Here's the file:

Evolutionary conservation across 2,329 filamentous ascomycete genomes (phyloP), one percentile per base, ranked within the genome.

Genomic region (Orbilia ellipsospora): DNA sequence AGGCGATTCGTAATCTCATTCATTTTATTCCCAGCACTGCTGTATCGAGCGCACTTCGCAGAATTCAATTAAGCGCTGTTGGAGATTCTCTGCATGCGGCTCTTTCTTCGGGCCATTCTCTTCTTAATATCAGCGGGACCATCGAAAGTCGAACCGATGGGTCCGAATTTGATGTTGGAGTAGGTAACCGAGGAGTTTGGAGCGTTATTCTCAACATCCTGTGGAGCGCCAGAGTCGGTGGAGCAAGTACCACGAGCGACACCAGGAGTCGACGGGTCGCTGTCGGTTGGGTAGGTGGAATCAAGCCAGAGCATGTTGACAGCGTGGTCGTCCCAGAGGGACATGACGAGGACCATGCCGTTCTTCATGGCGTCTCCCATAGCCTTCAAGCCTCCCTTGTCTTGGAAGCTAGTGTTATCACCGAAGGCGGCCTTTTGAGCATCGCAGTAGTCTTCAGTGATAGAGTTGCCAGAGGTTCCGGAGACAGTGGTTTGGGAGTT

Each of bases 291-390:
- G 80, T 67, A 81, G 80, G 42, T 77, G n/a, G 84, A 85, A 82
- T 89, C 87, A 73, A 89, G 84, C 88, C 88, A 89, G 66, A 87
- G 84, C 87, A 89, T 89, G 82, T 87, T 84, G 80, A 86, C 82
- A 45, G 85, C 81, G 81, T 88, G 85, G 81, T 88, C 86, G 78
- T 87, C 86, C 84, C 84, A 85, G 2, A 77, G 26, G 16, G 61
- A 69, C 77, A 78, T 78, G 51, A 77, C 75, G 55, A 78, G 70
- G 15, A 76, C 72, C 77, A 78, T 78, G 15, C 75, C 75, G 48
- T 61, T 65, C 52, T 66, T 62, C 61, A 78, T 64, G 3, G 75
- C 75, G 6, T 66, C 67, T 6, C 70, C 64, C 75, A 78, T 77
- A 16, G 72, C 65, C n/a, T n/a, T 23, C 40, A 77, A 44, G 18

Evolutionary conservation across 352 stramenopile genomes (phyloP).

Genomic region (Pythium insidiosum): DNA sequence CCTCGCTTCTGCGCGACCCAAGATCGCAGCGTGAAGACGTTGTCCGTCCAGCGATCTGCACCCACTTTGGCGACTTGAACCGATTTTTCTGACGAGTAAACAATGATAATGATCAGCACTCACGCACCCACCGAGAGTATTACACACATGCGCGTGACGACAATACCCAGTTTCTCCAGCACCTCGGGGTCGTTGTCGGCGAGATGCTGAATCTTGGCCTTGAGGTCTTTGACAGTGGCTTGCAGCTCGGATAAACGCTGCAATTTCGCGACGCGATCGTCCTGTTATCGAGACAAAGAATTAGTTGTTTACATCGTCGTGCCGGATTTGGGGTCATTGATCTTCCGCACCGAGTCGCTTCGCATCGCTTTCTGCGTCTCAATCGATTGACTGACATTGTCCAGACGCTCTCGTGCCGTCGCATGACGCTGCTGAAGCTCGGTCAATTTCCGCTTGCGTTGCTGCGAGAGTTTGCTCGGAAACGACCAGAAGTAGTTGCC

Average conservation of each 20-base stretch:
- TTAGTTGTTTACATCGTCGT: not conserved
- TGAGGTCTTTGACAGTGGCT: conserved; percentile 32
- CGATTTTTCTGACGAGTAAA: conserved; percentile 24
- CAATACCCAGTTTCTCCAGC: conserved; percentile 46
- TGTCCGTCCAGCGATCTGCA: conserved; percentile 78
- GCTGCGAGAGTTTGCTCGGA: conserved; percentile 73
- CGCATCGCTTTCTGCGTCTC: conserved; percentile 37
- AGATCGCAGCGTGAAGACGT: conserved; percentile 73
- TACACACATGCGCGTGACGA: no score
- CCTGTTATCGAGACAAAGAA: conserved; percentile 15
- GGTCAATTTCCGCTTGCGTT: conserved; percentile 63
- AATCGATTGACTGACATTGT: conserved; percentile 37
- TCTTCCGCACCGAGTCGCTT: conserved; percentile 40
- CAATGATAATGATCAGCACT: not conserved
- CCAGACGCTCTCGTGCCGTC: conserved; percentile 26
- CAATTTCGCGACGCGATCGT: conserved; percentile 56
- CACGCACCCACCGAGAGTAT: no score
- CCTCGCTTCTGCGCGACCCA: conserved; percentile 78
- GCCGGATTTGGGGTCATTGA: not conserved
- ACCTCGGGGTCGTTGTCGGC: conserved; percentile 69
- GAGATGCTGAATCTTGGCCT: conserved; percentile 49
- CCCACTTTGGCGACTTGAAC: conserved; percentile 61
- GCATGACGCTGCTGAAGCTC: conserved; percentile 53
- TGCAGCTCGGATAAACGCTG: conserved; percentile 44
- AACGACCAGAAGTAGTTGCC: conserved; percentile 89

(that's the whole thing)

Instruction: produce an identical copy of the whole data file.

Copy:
Evolutionary conservation across 2,329 filamentous ascomycete genomes (phyloP), one percentile per base, ranked within the genome.

Genomic region (Orbilia ellipsospora): DNA sequence AGGCGATTCGTAATCTCATTCATTTTATTCCCAGCACTGCTGTATCGAGCGCACTTCGCAGAATTCAATTAAGCGCTGTTGGAGATTCTCTGCATGCGGCTCTTTCTTCGGGCCATTCTCTTCTTAATATCAGCGGGACCATCGAAAGTCGAACCGATGGGTCCGAATTTGATGTTGGAGTAGGTAACCGAGGAGTTTGGAGCGTTATTCTCAACATCCTGTGGAGCGCCAGAGTCGGTGGAGCAAGTACCACGAGCGACACCAGGAGTCGACGGGTCGCTGTCGGTTGGGTAGGTGGAATCAAGCCAGAGCATGTTGACAGCGTGGTCGTCCCAGAGGGACATGACGAGGACCATGCCGTTCTTCATGGCGTCTCCCATAGCCTTCAAGCCTCCCTTGTCTTGGAAGCTAGTGTTATCACCGAAGGCGGCCTTTTGAGCATCGCAGTAGTCTTCAGTGATAGAGTTGCCAGAGGTTCCGGAGACAGTGGTTTGGGAGTT

Each of bases 291-390:
- G 80, T 67, A 81, G 80, G 42, T 77, G n/a, G 84, A 85, A 82
- T 89, C 87, A 73, A 89, G 84, C 88, C 88, A 89, G 66, A 87
- G 84, C 87, A 89, T 89, G 82, T 87, T 84, G 80, A 86, C 82
- A 45, G 85, C 81, G 81, T 88, G 85, G 81, T 88, C 86, G 78
- T 87, C 86, C 84, C 84, A 85, G 2, A 77, G 26, G 16, G 61
- A 69, C 77, A 78, T 78, G 51, A 77, C 75, G 55, A 78, G 70
- G 15, A 76, C 72, C 77, A 78, T 78, G 15, C 75, C 75, G 48
- T 61, T 65, C 52, T 66, T 62, C 61, A 78, T 64, G 3, G 75
- C 75, G 6, T 66, C 67, T 6, C 70, C 64, C 75, A 78, T 77
- A 16, G 72, C 65, C n/a, T n/a, T 23, C 40, A 77, A 44, G 18

Evolutionary conservation across 352 stramenopile genomes (phyloP).

Genomic region (Pythium insidiosum): DNA sequence CCTCGCTTCTGCGCGACCCAAGATCGCAGCGTGAAGACGTTGTCCGTCCAGCGATCTGCACCCACTTTGGCGACTTGAACCGATTTTTCTGACGAGTAAACAATGATAATGATCAGCACTCACGCACCCACCGAGAGTATTACACACATGCGCGTGACGACAATACCCAGTTTCTCCAGCACCTCGGGGTCGTTGTCGGCGAGATGCTGAATCTTGGCCTTGAGGTCTTTGACAGTGGCTTGCAGCTCGGATAAACGCTGCAATTTCGCGACGCGATCGTCCTGTTATCGAGACAAAGAATTAGTTGTTTACATCGTCGTGCCGGATTTGGGGTCATTGATCTTCCGCACCGAGTCGCTTCGCATCGCTTTCTGCGTCTCAATCGATTGACTGACATTGTCCAGACGCTCTCGTGCCGTCGCATGACGCTGCTGAAGCTCGGTCAATTTCCGCTTGCGTTGCTGCGAGAGTTTGCTCGGAAACGACCAGAAGTAGTTGCC

Average conservation of each 20-base stretch:
- TTAGTTGTTTACATCGTCGT: not conserved
- TGAGGTCTTTGACAGTGGCT: conserved; percentile 32
- CGATTTTTCTGACGAGTAAA: conserved; percentile 24
- CAATACCCAGTTTCTCCAGC: conserved; percentile 46
- TGTCCGTCCAGCGATCTGCA: conserved; percentile 78
- GCTGCGAGAGTTTGCTCGGA: conserved; percentile 73
- CGCATCGCTTTCTGCGTCTC: conserved; percentile 37
- AGATCGCAGCGTGAAGACGT: conserved; percentile 73
- TACACACATGCGCGTGACGA: no score
- CCTGTTATCGAGACAAAGAA: conserved; percentile 15
- GGTCAATTTCCGCTTGCGTT: conserved; percentile 63
- AATCGATTGACTGACATTGT: conserved; percentile 37
- TCTTCCGCACCGAGTCGCTT: conserved; percentile 40
- CAATGATAATGATCAGCACT: not conserved
- CCAGACGCTCTCGTGCCGTC: conserved; percentile 26
- CAATTTCGCGACGCGATCGT: conserved; percentile 56
- CACGCACCCACCGAGAGTAT: no score
- CCTCGCTTCTGCGCGACCCA: conserved; percentile 78
- GCCGGATTTGGGGTCATTGA: not conserved
- ACCTCGGGGTCGTTGTCGGC: conserved; percentile 69
- GAGATGCTGAATCTTGGCCT: conserved; percentile 49
- CCCACTTTGGCGACTTGAAC: conserved; percentile 61
- GCATGACGCTGCTGAAGCTC: conserved; percentile 53
- TGCAGCTCGGATAAACGCTG: conserved; percentile 44
- AACGACCAGAAGTAGTTGCC: conserved; percentile 89